Natural restoration: Nature therapy for healing from sexualized assault
de Vries, Ursula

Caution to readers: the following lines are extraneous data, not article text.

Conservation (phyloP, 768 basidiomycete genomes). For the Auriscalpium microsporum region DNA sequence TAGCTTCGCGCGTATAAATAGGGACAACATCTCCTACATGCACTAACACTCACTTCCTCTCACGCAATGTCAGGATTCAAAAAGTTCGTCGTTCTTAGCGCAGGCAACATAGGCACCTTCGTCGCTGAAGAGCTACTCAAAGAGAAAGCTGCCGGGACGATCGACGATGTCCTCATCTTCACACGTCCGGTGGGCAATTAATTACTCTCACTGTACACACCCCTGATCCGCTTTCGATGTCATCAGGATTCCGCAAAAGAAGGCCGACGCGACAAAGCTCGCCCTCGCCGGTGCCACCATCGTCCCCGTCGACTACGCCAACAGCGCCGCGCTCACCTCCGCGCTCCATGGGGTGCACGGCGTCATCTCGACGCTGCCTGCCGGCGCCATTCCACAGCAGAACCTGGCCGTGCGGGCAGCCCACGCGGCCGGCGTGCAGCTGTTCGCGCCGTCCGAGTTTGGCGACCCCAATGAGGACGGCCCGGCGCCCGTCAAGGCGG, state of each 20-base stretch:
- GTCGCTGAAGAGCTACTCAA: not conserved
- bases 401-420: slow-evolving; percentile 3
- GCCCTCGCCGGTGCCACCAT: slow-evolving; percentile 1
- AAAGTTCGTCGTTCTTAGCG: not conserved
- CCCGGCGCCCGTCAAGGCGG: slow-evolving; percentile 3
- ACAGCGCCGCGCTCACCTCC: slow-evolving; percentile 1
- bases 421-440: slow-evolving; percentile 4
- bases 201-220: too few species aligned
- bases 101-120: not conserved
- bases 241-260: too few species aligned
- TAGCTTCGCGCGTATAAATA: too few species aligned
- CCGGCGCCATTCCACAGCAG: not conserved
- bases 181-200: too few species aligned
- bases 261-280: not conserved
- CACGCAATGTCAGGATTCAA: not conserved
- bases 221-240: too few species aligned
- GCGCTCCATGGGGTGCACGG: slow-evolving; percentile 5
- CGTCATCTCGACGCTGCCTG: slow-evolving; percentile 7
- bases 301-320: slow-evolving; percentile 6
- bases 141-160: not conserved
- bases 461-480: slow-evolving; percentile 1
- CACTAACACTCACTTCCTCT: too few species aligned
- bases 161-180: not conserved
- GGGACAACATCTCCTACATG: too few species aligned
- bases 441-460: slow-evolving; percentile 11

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Seven women who used time in nature to heal from sexualized assault and abuse participated in a heuristics qualitative study which included the insight of the researcher. The women went into nature on their own to feel better but not to intentionally heal. The impetus was because they remembered feeling good in nature as girls and identified as being nature kids. Being alone in wilderness spaces without distractions from other people led to feelings of safety. Women went to nature occasionally to feel restored, for ceremony alone, or with like-minded others, or routinely to the same location, following the same path, or frequently as part of a regular habit. Being in nature helped with general relaxation and being present by attending to the five senses deepened the feelings of relaxation. Once the women were in the liminal space, they were able to process thoughts primarily through metaphors provided in the natural setting or were able to process feelings because they felt free to express and release them. Awareness of feeling part of nature led to a feeling of love and acceptance within nature, which deepened into a sense of belonging and relationship with Nature. After some time, the women found that they had returned to an awareness of their core selves that was present before someone harmed them. They emerged from the forest whole, without shame, wanting to share their relationship with Nature with their children and society as a whole to bring healing to others.
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